A slew of economic tasks await the incoming deputy prime minister after his parliamentary confirmation hearing, and among sensitive issues he will have to address are taxes and loan-related regulations for the housing market and slow consumption.
|Deputy Prime Minister and Finance Minister-nominee Choi Kyung-hwan. (Yonhap)|
Already, his remarks are drawing increasing attention, as well as opposition, after he expressed willingness to deregulate loan assessment and qualification measures such as loan-to-value and debt-to-income ratios for borrowers to boost the lackluster real estate market.
Choi is expected to be caught in the crossfire between two political parties and face mounting criticism regarding his policy directions for South Korea ― whether they concern taxes, deregulations, administrative reform, shortfalls in state tax revenues, increasing disparity or appropriating budgets.
He certainly will have a lot of things to fix and handle, not to mention Korea’s won-dollar exchange rate and export policies that would have to be implemented in line with efforts to get the country growing 4 percent annually again.
It is, without a doubt, important that Korea achieve its goal, and create as many jobs as possible and reach its target of a 70 percent employment rate, either through lending deregulations or tax revisions.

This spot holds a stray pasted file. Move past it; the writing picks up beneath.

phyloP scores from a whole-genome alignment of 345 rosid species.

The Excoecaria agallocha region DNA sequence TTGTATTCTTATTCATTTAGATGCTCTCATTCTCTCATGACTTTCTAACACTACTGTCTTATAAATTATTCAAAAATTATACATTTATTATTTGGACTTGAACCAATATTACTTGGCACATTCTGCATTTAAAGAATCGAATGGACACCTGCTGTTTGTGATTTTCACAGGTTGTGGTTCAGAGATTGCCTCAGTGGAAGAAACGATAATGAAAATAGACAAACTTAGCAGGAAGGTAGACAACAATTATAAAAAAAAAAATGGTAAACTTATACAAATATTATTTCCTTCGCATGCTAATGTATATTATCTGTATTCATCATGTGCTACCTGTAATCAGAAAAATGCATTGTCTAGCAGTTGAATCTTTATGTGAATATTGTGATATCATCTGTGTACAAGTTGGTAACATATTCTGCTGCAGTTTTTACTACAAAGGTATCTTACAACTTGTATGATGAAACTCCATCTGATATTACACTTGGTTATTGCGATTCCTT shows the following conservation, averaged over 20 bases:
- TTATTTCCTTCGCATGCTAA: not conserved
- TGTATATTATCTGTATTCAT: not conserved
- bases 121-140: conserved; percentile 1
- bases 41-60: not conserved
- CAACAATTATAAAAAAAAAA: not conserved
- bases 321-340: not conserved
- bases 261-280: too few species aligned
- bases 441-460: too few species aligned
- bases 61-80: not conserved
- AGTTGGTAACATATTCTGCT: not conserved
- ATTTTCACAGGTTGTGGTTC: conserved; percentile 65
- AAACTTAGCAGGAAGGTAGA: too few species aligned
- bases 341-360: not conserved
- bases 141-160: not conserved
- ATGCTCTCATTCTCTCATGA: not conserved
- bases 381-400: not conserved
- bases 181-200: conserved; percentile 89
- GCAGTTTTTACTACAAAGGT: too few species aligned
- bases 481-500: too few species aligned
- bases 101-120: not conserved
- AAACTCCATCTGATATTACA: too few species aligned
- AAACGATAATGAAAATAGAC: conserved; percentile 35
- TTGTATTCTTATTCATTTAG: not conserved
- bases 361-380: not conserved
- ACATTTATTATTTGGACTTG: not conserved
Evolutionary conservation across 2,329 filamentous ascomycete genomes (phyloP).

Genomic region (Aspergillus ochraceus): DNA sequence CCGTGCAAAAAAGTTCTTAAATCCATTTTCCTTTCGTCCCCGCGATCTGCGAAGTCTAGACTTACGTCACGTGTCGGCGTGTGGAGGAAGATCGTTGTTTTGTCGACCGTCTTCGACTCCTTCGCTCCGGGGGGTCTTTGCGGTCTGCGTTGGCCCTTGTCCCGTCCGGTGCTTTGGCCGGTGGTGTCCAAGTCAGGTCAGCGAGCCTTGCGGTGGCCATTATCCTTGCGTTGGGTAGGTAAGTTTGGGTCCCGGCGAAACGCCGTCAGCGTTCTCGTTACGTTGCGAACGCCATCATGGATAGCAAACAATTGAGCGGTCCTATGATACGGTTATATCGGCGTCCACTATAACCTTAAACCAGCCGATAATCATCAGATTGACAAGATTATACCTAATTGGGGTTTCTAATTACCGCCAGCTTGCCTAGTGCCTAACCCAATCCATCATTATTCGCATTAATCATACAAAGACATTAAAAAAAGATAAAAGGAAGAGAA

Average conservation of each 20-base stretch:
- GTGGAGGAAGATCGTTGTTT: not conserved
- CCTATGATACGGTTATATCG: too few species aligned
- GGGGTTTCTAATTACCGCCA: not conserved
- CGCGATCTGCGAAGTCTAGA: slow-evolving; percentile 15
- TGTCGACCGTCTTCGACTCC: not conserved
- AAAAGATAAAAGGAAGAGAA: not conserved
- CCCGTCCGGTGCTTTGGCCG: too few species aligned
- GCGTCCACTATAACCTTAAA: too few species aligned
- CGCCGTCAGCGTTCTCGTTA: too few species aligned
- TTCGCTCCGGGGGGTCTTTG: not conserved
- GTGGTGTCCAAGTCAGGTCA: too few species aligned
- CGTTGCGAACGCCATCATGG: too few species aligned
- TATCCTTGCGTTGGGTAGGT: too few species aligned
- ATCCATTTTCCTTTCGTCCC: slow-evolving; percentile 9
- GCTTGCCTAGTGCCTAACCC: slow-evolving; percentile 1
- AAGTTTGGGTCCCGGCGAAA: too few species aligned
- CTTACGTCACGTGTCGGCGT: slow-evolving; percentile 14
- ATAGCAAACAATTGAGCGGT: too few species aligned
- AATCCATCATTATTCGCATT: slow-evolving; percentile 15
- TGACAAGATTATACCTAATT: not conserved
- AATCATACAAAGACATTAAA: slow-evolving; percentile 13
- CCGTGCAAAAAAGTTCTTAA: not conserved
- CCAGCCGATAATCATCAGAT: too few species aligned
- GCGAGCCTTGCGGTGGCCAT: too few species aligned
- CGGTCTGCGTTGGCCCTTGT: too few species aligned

But the incoming economic administration, led by Choi and newly appointed senior presidential economic advisor Ahn Jong-beom, needs to look beyond statistics, targets and dollar signs by encouraging growth qualitatively, not quantitatively.
Whereas their outgoing predecessors Finance Minister Hyun Oh-seok and presidential aide Cho Won-dong had little success in calming tension concerning national debt, income tax revisions and welfare financing, Choi and Ahn must learn from their predecessors’ mistakes, and correct them in line with the president’s reform drive, and especially in the best interests of the middle class.
It will take more than what they learned from economic textbooks during their postgraduate years to manage Asia’s fourth-largest economy.
If the ferry disaster has taught Korea anything, it is that anything could happen to put the brakes on the economy. And that the economy does not always go as planned or according to equations and forecasts since there will always be negative factors such as the U.S. monetary stimulus cuts or the Ukrainian crisis that could catch the market off guard.
The time is ripe not only for Choi but the new Cabinet to seriously resolve growing socioeconomic problems by seeking a bipartisan agreement through effective communication and diplomacy with lawmakers, the private sector and especially their boss ― the people of this country, not the president.
There will never be an easy path to gain a full consensus because democracy is difficult. But the foundation of creating a free economy relies on confidence and governance that can only be gained when a wide variety of people can achieve happiness.
By Park Hyong-ki (email@example.com)